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 FreeBSD 4.x or newer is recommended for running MySQL, because the
 thread package is much more integrated.  To get a secure and stable
 system, you should use only FreeBSD kernels that are marked `-RELEASE'.
 The easiest (and preferred) way to install MySQL is to use the
 `mysql-server' and `mysql-client' ports available at
 `'.  Using these ports gives you the following
    * A working MySQL with all optimizations enabled that are known to
      work on your version of FreeBSD.
    * Automatic configuration and build.
    * Startup scripts installed in `/usr/local/etc/rc.d'.
    * The ability to use `pkg_info -L' to see which files are installed.
    * The ability to use `pkg_delete' to remove MySQL if you no longer
      want it on your machine.
 It is recommended you use MIT-pthreads on FreeBSD 2.x, and native
 threads on Versions 3 and up. It is possible to run with native threads
 on some late 2.2.x versions, but you may encounter problems shutting
 down `mysqld'.
 Unfortunately, certain function calls on FreeBSD are not yet fully
 thread-safe.  Most notably, this includes the `gethostbyname()'
 function, which is used by MySQL to convert hostnames into IP
 addresses. Under certain circumstances, the `mysqld' process will
 suddenly cause 100% CPU load and will be unresponsive. If you encounter
 this problem, try to start MySQL using the `--skip-name-resolve' option.
 Alternatively, you can link MySQL on FreeBSD 4.x against the
 LinuxThreads library, which avoids a few of the problems that the
 native FreeBSD thread implementation has. For a very good comparison of
 LinuxThreads versus native threads, see Jeremy Zawodny's article
 `FreeBSD or Linux for your MySQL Server?' at
 A known problem when using LinuxThreads on FreeBSD is that the
 `wait_timeout' value is not honored (probably a signal handling problem
 in FreeBSD/LinuxThreads).  This is supposed to be fixed in FreeBSD 5.0.
 The symptom is that persistent connections can hang for a very long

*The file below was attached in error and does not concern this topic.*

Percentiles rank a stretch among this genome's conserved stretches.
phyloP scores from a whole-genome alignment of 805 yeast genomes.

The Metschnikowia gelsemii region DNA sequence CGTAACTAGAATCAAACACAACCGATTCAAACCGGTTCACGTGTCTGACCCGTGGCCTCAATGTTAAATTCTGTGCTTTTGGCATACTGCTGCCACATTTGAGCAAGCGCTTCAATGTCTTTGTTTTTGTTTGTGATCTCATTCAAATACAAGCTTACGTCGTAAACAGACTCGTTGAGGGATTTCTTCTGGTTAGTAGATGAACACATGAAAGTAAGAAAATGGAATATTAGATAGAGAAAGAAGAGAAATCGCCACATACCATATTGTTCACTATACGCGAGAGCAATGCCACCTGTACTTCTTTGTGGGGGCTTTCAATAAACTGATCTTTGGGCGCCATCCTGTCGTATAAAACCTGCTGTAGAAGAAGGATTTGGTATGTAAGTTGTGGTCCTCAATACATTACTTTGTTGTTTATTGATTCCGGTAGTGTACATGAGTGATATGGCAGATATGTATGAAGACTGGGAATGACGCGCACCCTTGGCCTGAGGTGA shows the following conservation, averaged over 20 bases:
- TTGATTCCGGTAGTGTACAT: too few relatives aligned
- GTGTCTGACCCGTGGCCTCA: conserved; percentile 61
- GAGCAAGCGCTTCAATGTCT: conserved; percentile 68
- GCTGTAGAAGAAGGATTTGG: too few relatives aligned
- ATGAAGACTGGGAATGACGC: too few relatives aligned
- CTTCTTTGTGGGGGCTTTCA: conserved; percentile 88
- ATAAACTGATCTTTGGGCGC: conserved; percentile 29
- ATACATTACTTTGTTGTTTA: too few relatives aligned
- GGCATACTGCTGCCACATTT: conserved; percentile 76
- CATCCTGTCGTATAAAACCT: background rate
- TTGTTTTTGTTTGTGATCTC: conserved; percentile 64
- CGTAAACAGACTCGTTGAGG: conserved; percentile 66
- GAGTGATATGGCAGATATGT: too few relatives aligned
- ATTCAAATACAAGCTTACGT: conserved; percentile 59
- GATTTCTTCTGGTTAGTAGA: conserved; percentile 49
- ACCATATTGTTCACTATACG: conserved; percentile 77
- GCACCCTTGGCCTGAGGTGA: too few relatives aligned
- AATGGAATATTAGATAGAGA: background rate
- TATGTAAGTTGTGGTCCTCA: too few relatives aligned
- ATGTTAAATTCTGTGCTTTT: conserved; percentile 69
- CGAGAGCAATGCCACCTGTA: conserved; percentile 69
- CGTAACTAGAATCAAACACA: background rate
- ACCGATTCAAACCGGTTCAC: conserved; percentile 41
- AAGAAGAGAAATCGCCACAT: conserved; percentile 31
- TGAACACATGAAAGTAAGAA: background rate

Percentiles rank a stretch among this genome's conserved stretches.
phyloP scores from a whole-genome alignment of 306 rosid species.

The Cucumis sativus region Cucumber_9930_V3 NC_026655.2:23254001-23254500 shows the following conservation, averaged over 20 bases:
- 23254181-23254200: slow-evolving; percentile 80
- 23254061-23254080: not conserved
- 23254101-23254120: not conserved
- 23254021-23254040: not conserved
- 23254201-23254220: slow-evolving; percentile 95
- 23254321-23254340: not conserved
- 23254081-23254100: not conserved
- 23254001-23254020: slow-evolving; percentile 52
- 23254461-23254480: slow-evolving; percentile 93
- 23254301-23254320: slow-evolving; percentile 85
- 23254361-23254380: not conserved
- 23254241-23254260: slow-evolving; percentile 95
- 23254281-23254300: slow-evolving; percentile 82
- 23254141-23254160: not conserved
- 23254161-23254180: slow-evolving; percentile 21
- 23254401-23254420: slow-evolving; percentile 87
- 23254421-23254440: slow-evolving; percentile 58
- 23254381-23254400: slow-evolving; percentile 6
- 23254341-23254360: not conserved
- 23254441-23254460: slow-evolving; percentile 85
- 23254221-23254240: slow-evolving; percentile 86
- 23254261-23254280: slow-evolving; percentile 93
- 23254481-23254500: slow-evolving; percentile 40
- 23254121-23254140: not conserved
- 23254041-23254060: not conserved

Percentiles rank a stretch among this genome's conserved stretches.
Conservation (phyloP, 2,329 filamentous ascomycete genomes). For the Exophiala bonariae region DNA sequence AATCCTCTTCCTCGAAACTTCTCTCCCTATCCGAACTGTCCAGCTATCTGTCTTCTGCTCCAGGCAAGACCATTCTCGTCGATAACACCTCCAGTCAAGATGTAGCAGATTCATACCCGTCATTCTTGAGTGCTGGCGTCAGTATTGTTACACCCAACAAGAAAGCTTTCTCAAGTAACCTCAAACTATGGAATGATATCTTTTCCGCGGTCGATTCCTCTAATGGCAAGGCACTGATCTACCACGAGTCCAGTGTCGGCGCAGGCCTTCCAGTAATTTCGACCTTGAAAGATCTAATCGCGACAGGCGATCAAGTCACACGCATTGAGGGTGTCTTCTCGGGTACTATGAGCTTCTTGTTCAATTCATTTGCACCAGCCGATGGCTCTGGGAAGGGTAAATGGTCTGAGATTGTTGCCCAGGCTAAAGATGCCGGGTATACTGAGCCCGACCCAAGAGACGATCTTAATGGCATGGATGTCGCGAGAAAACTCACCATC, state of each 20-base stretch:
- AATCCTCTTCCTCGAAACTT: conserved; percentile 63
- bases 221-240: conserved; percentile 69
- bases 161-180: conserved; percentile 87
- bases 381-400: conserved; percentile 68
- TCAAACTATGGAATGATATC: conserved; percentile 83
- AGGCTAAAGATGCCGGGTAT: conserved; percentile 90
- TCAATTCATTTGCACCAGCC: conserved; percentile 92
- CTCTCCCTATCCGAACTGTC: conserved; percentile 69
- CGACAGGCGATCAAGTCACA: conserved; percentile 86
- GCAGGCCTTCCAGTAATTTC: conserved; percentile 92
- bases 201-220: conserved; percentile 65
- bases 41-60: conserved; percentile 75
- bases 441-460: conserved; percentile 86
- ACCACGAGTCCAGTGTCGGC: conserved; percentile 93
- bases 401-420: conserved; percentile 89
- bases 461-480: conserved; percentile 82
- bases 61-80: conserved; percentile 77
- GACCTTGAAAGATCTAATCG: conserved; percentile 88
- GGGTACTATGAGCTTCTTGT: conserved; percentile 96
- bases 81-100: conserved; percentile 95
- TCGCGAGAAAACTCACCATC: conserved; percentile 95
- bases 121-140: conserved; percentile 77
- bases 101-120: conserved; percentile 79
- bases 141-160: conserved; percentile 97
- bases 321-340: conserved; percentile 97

time without getting closed down.
 The MySQL build process requires GNU make (`gmake') to work.  If GNU
 `make' is not available, you must install it first before compiling
 The recommended way to compile and install MySQL on FreeBSD with `gcc'
 (2.95.2 and up) is:
      CC=gcc CFLAGS="-O2 -fno-strength-reduce" \
          CXX=gcc CXXFLAGS="-O2 -fno-rtti -fno-exceptions \
          -felide-constructors -fno-strength-reduce" \
          ./configure --prefix=/usr/local/mysql --enable-assembler
      gmake install
      cd /usr/local/mysql
      bin/mysql_install_db --user=mysql
      bin/mysqld_safe &
 If you notice that `configure' will use MIT-pthreads, you should read
 the MIT-pthreads notes.   MIT-pthreads.
 If you get an error from `make install' that it can't find
 `/usr/include/pthreads', `configure' didn't detect that you need
 MIT-pthreads. To fix this problem, remove `config.cache', then re-run
 `configure' with the `--with-mit-threads' option.
 Be sure that your name resolver setup is correct.  Otherwise, you may
 experience resolver delays or failures when connecting to `mysqld'.
 Also make sure that the `localhost' entry in the `/etc/hosts' file is
 correct.  The file should start with a line similar to this:       localhost localhost.your.domain
 FreeBSD is known to have a very low default file handle limit.  
 Not enough file handles.  Start the server by using the
 `--open-files-limit' option for `mysqld_safe', or raise the limits for
 the `mysqld' user in `/etc/login.conf' and rebuild it with `cap_mkdb
 /etc/login.conf'.  Also be sure that you set the appropriate class for
 this user in the password file if you are not using the default (use
 `chpass mysqld-user-name').   `mysqld_safe' mysqld_safe.
 If you have a lot of memory, you should consider rebuilding the kernel
 to allow MySQL to use more than 512MB of RAM.  Take a look at `option
 MAXDSIZ' in the LINT config file for more information.
 If you get problems with the current date in MySQL, setting the `TZ'
 variable will probably help.   Environment variables.
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